How artificial intelligence sets up a new colonial regime

How artificial intelligence sets up a new colonial regime

Is this a coincidence or is there some way? Facial recognition, which is much less accurate for African Americans than for whites, incorrectly identifies a person as a suspect in the theft. In South Africa, of all places, a tight surveillance network is being set up in poor, black suburbs that could usher in a new form of “digital apartheid”. In crisis-stricken Venezuela, international corporations are taking advantage of the plight of those who masquerade as click workers to produce the raw materials that propel the technology: annotated data for the training of other AIs. The list can be extended as desired.

A growing number of academics are arguing: no, it’s no coincidence. Artificial intelligence, the technology that represents a logical, indestructible and objective analytical spirit like no other, scientific progress and the American pursuit of happiness, cannot be separated from the context in which it was developed. Its premises, its science, its infrastructure, the data on which it is trained – all these elements are deeply rooted in a worldview based on a belief in the superiority of the white man over the rest of the world. Only if this thinking is critically processed and science is “decolonised”, can it really live up to its claim of “serving the good of all mankind” (OpenAI). What’s up with this idea? Can a critical awareness of the intellectual roots of technology help design better AI that truly benefits everyone – not just a small, privileged minority?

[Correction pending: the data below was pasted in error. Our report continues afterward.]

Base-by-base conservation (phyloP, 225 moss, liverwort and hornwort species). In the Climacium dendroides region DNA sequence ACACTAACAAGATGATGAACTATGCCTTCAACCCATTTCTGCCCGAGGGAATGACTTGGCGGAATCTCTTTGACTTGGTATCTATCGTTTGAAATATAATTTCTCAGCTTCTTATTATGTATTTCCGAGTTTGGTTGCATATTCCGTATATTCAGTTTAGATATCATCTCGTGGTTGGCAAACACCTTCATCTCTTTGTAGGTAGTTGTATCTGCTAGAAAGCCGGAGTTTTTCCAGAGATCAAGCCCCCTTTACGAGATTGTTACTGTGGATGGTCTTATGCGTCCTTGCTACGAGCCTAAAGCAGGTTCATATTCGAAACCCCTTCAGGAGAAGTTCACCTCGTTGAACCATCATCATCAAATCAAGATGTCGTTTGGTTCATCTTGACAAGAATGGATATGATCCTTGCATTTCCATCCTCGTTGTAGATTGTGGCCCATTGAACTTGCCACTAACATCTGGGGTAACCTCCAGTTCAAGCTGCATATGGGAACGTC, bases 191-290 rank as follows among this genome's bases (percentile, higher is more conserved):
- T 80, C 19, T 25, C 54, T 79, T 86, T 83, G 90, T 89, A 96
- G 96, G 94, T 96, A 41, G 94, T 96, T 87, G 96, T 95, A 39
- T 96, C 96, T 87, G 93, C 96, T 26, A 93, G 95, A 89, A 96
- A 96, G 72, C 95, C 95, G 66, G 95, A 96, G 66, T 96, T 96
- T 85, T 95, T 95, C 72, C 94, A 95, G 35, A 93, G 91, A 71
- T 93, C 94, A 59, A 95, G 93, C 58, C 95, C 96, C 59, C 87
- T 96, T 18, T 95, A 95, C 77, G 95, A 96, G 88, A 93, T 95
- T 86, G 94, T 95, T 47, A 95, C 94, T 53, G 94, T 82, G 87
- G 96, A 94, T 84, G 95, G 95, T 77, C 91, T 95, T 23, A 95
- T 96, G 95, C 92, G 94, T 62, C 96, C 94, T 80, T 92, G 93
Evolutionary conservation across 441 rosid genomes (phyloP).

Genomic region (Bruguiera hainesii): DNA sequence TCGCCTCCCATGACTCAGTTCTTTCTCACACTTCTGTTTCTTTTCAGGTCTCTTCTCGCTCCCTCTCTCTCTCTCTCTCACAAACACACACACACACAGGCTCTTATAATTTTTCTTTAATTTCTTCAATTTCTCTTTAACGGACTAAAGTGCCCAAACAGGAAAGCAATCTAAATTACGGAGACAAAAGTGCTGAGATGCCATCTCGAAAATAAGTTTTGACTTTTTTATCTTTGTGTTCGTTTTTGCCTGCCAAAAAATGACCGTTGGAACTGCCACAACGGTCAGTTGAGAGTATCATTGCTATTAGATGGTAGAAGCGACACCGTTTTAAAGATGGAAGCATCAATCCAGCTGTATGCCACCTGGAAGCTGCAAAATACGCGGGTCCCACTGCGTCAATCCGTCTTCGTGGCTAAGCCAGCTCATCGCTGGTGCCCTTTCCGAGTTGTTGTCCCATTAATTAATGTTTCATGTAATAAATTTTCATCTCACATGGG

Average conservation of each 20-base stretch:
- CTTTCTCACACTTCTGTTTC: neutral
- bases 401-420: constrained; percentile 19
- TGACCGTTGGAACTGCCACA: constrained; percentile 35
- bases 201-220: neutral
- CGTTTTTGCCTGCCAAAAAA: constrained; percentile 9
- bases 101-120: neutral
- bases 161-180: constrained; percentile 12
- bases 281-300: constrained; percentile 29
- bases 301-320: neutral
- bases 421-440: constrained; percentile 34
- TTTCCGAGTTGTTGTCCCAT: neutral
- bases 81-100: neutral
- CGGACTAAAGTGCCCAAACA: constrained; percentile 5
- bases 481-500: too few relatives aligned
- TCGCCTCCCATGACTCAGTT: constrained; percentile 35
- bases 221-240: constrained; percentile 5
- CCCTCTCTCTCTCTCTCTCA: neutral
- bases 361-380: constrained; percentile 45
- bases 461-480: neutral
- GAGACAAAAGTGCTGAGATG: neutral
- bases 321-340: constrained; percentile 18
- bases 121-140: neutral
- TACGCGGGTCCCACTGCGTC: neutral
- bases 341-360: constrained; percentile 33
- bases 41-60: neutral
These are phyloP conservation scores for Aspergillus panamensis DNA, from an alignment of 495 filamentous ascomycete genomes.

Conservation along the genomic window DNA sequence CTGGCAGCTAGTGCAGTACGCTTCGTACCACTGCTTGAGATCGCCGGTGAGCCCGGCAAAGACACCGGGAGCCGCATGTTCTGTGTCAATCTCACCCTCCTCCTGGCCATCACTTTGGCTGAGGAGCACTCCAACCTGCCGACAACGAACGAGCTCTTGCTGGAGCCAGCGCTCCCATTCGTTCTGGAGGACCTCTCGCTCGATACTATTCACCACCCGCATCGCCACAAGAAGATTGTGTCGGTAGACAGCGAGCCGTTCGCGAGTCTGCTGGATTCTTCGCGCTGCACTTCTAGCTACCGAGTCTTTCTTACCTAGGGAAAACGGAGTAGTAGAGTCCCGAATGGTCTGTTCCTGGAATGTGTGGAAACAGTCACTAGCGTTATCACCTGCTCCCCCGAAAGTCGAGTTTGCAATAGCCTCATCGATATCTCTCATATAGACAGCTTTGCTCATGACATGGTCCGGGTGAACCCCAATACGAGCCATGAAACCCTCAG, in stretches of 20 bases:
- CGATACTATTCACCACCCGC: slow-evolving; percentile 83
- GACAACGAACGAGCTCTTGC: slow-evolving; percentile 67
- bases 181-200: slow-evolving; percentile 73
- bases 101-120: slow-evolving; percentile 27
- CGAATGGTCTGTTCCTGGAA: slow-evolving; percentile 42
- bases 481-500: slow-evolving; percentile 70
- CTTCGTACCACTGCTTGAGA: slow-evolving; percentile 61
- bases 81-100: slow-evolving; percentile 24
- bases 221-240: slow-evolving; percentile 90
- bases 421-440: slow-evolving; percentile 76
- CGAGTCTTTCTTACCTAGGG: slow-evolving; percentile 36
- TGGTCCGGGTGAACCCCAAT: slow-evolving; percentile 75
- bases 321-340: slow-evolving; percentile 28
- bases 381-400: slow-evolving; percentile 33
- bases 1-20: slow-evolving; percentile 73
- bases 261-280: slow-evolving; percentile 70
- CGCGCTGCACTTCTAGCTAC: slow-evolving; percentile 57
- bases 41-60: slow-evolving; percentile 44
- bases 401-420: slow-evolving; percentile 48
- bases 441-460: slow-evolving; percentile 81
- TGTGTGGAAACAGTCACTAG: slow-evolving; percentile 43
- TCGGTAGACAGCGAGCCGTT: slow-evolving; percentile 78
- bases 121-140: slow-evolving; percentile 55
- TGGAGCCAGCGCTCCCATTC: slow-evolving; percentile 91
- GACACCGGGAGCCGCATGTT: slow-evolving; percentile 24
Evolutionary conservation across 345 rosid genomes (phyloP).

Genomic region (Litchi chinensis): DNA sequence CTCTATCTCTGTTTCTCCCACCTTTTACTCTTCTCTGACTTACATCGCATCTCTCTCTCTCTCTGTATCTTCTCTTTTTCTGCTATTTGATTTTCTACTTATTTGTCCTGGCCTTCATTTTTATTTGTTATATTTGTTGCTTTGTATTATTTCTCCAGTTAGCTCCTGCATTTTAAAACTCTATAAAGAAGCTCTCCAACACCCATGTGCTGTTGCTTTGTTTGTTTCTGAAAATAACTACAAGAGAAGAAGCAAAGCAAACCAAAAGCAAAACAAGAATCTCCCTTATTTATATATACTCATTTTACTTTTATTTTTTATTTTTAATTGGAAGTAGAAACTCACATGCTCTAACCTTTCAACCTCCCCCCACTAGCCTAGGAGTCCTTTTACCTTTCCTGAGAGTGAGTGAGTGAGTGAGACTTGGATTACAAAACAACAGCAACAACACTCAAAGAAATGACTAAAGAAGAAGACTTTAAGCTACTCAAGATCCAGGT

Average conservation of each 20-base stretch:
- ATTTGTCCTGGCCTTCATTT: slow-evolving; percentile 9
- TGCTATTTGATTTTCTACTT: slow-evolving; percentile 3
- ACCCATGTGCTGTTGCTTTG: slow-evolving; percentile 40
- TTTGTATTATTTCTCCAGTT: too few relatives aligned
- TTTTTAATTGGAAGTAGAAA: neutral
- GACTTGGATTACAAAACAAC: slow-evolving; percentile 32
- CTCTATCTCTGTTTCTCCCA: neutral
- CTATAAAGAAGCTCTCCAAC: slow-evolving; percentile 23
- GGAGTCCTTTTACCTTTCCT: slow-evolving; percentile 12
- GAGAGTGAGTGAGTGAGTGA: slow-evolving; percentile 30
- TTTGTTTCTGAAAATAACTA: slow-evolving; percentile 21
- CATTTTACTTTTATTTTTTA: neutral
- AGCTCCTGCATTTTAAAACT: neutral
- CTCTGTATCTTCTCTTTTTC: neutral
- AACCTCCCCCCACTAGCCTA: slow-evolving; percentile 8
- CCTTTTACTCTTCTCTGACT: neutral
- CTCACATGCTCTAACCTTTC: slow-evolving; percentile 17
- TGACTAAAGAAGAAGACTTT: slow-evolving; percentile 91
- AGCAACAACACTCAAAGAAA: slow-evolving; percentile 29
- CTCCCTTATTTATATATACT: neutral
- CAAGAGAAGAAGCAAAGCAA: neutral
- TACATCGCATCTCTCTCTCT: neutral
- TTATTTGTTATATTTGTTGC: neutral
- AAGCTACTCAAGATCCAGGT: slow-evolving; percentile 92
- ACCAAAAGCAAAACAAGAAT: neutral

At first glance, the connection between colonialism and AI seems to be built. How should a political practice running from the 17th to the 20th century have to do with one of the major technologies of the 21st century? But “the practice of colonialism is still very much alive,” says Kanta Dihal, who heads the Decolonizing AI research project at the University of Cambridge. “Even in countries where colonialism dates back several decades, such as much of Africa, the legacy of colonialism has an impact on everyday life. Everything from wide structural inequalities to very practical everyday decisions Feather.” In the literature, the concept is named “colonialism”. It describes the “continuity of power dynamics” set in motion by the “historical processes of slavery, appropriation and exploitation” and which have shaped the “structure of the modern world”.

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